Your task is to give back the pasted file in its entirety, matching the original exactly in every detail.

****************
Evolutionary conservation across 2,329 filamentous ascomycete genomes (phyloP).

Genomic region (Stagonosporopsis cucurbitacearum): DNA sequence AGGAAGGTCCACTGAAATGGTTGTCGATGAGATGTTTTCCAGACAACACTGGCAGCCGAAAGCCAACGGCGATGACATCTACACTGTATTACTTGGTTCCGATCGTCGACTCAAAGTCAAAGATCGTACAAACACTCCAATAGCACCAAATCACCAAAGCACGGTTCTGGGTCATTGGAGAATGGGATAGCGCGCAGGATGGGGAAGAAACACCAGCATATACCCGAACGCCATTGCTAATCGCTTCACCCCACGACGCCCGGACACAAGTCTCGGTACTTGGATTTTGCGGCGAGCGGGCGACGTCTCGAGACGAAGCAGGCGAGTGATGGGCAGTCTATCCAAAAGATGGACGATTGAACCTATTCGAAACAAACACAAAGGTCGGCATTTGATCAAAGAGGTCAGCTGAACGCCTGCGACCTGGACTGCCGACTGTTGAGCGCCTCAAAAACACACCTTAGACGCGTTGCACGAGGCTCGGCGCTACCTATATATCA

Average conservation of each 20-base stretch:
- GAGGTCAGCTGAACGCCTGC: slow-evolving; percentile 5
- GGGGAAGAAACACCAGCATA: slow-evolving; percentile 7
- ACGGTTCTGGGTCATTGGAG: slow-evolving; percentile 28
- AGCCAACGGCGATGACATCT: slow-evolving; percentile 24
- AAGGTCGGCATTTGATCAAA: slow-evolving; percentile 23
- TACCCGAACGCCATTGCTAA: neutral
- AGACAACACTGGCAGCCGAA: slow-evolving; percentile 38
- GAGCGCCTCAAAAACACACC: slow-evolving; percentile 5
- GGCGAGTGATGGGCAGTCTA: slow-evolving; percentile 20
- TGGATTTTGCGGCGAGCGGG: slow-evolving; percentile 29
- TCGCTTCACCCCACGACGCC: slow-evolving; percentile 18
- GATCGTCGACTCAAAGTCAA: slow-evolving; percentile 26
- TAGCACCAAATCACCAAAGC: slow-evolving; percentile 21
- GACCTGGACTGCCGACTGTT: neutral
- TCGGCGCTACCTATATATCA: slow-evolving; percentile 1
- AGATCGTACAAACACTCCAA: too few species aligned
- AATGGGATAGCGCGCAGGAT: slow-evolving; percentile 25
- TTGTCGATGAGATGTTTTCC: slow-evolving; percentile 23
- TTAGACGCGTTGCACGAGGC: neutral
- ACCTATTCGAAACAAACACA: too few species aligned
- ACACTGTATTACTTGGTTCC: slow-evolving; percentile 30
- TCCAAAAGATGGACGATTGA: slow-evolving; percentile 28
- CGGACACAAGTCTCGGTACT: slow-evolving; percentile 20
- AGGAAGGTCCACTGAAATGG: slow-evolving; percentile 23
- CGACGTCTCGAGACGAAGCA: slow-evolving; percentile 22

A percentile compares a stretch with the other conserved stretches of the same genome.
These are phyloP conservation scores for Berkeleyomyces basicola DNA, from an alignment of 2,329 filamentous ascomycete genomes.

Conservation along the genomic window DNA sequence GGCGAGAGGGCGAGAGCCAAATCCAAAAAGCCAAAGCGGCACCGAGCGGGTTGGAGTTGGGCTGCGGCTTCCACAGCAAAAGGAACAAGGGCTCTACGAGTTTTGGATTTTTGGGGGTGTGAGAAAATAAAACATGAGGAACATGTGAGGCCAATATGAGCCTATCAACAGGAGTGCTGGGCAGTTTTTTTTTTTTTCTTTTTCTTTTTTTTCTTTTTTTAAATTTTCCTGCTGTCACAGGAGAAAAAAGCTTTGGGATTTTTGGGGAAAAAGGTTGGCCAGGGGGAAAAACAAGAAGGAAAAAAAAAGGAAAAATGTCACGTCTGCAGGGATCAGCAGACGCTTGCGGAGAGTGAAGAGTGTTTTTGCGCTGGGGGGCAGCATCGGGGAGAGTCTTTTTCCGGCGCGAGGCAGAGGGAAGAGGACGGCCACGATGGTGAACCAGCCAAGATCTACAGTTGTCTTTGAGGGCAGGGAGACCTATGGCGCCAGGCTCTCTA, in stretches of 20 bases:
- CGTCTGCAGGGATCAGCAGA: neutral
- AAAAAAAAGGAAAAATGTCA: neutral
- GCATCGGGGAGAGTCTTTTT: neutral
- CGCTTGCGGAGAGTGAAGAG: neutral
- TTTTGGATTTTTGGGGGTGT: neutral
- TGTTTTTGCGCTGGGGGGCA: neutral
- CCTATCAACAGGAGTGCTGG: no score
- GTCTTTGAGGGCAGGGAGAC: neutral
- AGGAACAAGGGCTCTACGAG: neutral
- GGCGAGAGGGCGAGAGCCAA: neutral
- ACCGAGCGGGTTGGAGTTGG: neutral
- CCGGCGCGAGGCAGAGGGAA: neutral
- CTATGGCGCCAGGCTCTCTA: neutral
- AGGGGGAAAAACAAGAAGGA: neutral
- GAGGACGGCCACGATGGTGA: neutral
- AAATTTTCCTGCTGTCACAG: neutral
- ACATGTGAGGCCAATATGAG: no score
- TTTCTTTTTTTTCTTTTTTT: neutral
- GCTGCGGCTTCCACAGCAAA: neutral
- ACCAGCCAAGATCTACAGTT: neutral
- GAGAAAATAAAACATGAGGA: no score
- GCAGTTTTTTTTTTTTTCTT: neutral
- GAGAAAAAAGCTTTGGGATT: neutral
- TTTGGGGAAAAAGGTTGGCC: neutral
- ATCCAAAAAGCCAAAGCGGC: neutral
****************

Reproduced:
Evolutionary conservation across 2,329 filamentous ascomycete genomes (phyloP).

Genomic region (Stagonosporopsis cucurbitacearum): DNA sequence AGGAAGGTCCACTGAAATGGTTGTCGATGAGATGTTTTCCAGACAACACTGGCAGCCGAAAGCCAACGGCGATGACATCTACACTGTATTACTTGGTTCCGATCGTCGACTCAAAGTCAAAGATCGTACAAACACTCCAATAGCACCAAATCACCAAAGCACGGTTCTGGGTCATTGGAGAATGGGATAGCGCGCAGGATGGGGAAGAAACACCAGCATATACCCGAACGCCATTGCTAATCGCTTCACCCCACGACGCCCGGACACAAGTCTCGGTACTTGGATTTTGCGGCGAGCGGGCGACGTCTCGAGACGAAGCAGGCGAGTGATGGGCAGTCTATCCAAAAGATGGACGATTGAACCTATTCGAAACAAACACAAAGGTCGGCATTTGATCAAAGAGGTCAGCTGAACGCCTGCGACCTGGACTGCCGACTGTTGAGCGCCTCAAAAACACACCTTAGACGCGTTGCACGAGGCTCGGCGCTACCTATATATCA

Average conservation of each 20-base stretch:
- GAGGTCAGCTGAACGCCTGC: slow-evolving; percentile 5
- GGGGAAGAAACACCAGCATA: slow-evolving; percentile 7
- ACGGTTCTGGGTCATTGGAG: slow-evolving; percentile 28
- AGCCAACGGCGATGACATCT: slow-evolving; percentile 24
- AAGGTCGGCATTTGATCAAA: slow-evolving; percentile 23
- TACCCGAACGCCATTGCTAA: neutral
- AGACAACACTGGCAGCCGAA: slow-evolving; percentile 38
- GAGCGCCTCAAAAACACACC: slow-evolving; percentile 5
- GGCGAGTGATGGGCAGTCTA: slow-evolving; percentile 20
- TGGATTTTGCGGCGAGCGGG: slow-evolving; percentile 29
- TCGCTTCACCCCACGACGCC: slow-evolving; percentile 18
- GATCGTCGACTCAAAGTCAA: slow-evolving; percentile 26
- TAGCACCAAATCACCAAAGC: slow-evolving; percentile 21
- GACCTGGACTGCCGACTGTT: neutral
- TCGGCGCTACCTATATATCA: slow-evolving; percentile 1
- AGATCGTACAAACACTCCAA: too few species aligned
- AATGGGATAGCGCGCAGGAT: slow-evolving; percentile 25
- TTGTCGATGAGATGTTTTCC: slow-evolving; percentile 23
- TTAGACGCGTTGCACGAGGC: neutral
- ACCTATTCGAAACAAACACA: too few species aligned
- ACACTGTATTACTTGGTTCC: slow-evolving; percentile 30
- TCCAAAAGATGGACGATTGA: slow-evolving; percentile 28
- CGGACACAAGTCTCGGTACT: slow-evolving; percentile 20
- AGGAAGGTCCACTGAAATGG: slow-evolving; percentile 23
- CGACGTCTCGAGACGAAGCA: slow-evolving; percentile 22

A percentile compares a stretch with the other conserved stretches of the same genome.
These are phyloP conservation scores for Berkeleyomyces basicola DNA, from an alignment of 2,329 filamentous ascomycete genomes.

Conservation along the genomic window DNA sequence GGCGAGAGGGCGAGAGCCAAATCCAAAAAGCCAAAGCGGCACCGAGCGGGTTGGAGTTGGGCTGCGGCTTCCACAGCAAAAGGAACAAGGGCTCTACGAGTTTTGGATTTTTGGGGGTGTGAGAAAATAAAACATGAGGAACATGTGAGGCCAATATGAGCCTATCAACAGGAGTGCTGGGCAGTTTTTTTTTTTTTCTTTTTCTTTTTTTTCTTTTTTTAAATTTTCCTGCTGTCACAGGAGAAAAAAGCTTTGGGATTTTTGGGGAAAAAGGTTGGCCAGGGGGAAAAACAAGAAGGAAAAAAAAAGGAAAAATGTCACGTCTGCAGGGATCAGCAGACGCTTGCGGAGAGTGAAGAGTGTTTTTGCGCTGGGGGGCAGCATCGGGGAGAGTCTTTTTCCGGCGCGAGGCAGAGGGAAGAGGACGGCCACGATGGTGAACCAGCCAAGATCTACAGTTGTCTTTGAGGGCAGGGAGACCTATGGCGCCAGGCTCTCTA, in stretches of 20 bases:
- CGTCTGCAGGGATCAGCAGA: neutral
- AAAAAAAAGGAAAAATGTCA: neutral
- GCATCGGGGAGAGTCTTTTT: neutral
- CGCTTGCGGAGAGTGAAGAG: neutral
- TTTTGGATTTTTGGGGGTGT: neutral
- TGTTTTTGCGCTGGGGGGCA: neutral
- CCTATCAACAGGAGTGCTGG: no score
- GTCTTTGAGGGCAGGGAGAC: neutral
- AGGAACAAGGGCTCTACGAG: neutral
- GGCGAGAGGGCGAGAGCCAA: neutral
- ACCGAGCGGGTTGGAGTTGG: neutral
- CCGGCGCGAGGCAGAGGGAA: neutral
- CTATGGCGCCAGGCTCTCTA: neutral
- AGGGGGAAAAACAAGAAGGA: neutral
- GAGGACGGCCACGATGGTGA: neutral
- AAATTTTCCTGCTGTCACAG: neutral
- ACATGTGAGGCCAATATGAG: no score
- TTTCTTTTTTTTCTTTTTTT: neutral
- GCTGCGGCTTCCACAGCAAA: neutral
- ACCAGCCAAGATCTACAGTT: neutral
- GAGAAAATAAAACATGAGGA: no score
- GCAGTTTTTTTTTTTTTCTT: neutral
- GAGAAAAAAGCTTTGGGATT: neutral
- TTTGGGGAAAAAGGTTGGCC: neutral
- ATCCAAAAAGCCAAAGCGGC: neutral